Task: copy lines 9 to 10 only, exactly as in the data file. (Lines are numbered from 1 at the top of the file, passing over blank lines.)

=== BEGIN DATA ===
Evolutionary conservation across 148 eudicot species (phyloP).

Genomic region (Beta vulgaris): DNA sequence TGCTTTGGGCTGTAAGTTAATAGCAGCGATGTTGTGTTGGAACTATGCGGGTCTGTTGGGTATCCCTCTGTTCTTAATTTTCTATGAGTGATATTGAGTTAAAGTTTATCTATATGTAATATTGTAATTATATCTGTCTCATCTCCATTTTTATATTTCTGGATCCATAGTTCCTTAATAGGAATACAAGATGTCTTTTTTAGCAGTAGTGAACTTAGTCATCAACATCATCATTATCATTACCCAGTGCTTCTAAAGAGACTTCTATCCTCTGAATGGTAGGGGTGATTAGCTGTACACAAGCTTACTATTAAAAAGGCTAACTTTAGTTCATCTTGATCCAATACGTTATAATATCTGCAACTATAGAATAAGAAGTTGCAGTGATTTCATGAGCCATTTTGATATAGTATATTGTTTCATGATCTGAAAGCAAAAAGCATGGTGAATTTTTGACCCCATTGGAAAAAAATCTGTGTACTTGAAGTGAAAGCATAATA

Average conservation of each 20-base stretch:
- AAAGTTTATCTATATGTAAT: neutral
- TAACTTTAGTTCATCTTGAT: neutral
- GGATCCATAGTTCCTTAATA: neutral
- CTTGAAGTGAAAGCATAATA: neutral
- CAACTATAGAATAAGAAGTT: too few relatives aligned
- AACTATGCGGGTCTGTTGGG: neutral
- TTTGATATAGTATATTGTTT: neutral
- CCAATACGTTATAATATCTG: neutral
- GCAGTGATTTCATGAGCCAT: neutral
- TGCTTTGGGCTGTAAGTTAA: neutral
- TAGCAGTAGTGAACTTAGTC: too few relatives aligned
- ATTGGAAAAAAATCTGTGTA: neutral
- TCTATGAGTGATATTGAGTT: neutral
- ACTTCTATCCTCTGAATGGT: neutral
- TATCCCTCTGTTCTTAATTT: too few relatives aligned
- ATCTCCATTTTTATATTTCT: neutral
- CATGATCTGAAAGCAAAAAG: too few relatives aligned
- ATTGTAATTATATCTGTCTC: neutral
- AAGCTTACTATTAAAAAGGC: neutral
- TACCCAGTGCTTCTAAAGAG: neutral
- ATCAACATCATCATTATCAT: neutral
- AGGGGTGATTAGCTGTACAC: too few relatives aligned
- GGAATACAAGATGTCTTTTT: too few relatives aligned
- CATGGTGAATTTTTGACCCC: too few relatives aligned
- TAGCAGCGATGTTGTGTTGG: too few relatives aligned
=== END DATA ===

- AACTATGCGGGTCTGTTGGG: neutral
- TTTGATATAGTATATTGTTT: neutral